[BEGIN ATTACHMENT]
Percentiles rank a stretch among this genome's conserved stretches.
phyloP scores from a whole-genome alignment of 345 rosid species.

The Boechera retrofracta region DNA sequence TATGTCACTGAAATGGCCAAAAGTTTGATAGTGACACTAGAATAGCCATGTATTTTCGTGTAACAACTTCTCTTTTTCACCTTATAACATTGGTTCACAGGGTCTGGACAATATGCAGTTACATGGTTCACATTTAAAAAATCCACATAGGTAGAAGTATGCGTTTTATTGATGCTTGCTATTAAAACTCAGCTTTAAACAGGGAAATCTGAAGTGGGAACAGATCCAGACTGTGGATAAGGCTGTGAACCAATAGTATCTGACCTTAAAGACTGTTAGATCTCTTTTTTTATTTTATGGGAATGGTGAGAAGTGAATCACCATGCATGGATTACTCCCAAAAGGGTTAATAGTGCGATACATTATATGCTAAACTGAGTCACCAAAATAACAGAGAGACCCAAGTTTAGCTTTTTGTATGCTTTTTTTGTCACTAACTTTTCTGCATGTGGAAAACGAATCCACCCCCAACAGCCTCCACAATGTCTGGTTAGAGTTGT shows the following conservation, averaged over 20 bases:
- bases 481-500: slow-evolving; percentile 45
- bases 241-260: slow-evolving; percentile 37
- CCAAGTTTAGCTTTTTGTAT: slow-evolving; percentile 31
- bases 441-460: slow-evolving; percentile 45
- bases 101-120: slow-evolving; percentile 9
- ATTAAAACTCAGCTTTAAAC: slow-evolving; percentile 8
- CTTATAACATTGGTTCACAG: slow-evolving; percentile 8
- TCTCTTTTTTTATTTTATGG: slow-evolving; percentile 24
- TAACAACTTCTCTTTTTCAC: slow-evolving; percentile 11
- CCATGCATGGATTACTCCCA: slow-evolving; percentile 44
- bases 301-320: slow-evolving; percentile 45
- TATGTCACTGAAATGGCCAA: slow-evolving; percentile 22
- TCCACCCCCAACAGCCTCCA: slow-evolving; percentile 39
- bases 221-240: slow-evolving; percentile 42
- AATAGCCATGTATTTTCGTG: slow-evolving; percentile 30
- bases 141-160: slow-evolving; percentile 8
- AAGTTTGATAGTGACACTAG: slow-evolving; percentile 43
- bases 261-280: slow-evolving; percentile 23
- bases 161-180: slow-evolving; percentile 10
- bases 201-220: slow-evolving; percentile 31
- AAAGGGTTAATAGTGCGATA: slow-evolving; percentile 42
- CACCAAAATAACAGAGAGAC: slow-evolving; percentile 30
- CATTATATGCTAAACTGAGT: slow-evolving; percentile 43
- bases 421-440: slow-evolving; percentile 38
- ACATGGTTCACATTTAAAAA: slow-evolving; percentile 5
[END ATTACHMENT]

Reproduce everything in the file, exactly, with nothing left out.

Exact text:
Percentiles rank a stretch among this genome's conserved stretches.
phyloP scores from a whole-genome alignment of 345 rosid species.

The Boechera retrofracta region DNA sequence TATGTCACTGAAATGGCCAAAAGTTTGATAGTGACACTAGAATAGCCATGTATTTTCGTGTAACAACTTCTCTTTTTCACCTTATAACATTGGTTCACAGGGTCTGGACAATATGCAGTTACATGGTTCACATTTAAAAAATCCACATAGGTAGAAGTATGCGTTTTATTGATGCTTGCTATTAAAACTCAGCTTTAAACAGGGAAATCTGAAGTGGGAACAGATCCAGACTGTGGATAAGGCTGTGAACCAATAGTATCTGACCTTAAAGACTGTTAGATCTCTTTTTTTATTTTATGGGAATGGTGAGAAGTGAATCACCATGCATGGATTACTCCCAAAAGGGTTAATAGTGCGATACATTATATGCTAAACTGAGTCACCAAAATAACAGAGAGACCCAAGTTTAGCTTTTTGTATGCTTTTTTTGTCACTAACTTTTCTGCATGTGGAAAACGAATCCACCCCCAACAGCCTCCACAATGTCTGGTTAGAGTTGT shows the following conservation, averaged over 20 bases:
- bases 481-500: slow-evolving; percentile 45
- bases 241-260: slow-evolving; percentile 37
- CCAAGTTTAGCTTTTTGTAT: slow-evolving; percentile 31
- bases 441-460: slow-evolving; percentile 45
- bases 101-120: slow-evolving; percentile 9
- ATTAAAACTCAGCTTTAAAC: slow-evolving; percentile 8
- CTTATAACATTGGTTCACAG: slow-evolving; percentile 8
- TCTCTTTTTTTATTTTATGG: slow-evolving; percentile 24
- TAACAACTTCTCTTTTTCAC: slow-evolving; percentile 11
- CCATGCATGGATTACTCCCA: slow-evolving; percentile 44
- bases 301-320: slow-evolving; percentile 45
- TATGTCACTGAAATGGCCAA: slow-evolving; percentile 22
- TCCACCCCCAACAGCCTCCA: slow-evolving; percentile 39
- bases 221-240: slow-evolving; percentile 42
- AATAGCCATGTATTTTCGTG: slow-evolving; percentile 30
- bases 141-160: slow-evolving; percentile 8
- AAGTTTGATAGTGACACTAG: slow-evolving; percentile 43
- bases 261-280: slow-evolving; percentile 23
- bases 161-180: slow-evolving; percentile 10
- bases 201-220: slow-evolving; percentile 31
- AAAGGGTTAATAGTGCGATA: slow-evolving; percentile 42
- CACCAAAATAACAGAGAGAC: slow-evolving; percentile 30
- CATTATATGCTAAACTGAGT: slow-evolving; percentile 43
- bases 421-440: slow-evolving; percentile 38
- ACATGGTTCACATTTAAAAA: slow-evolving; percentile 5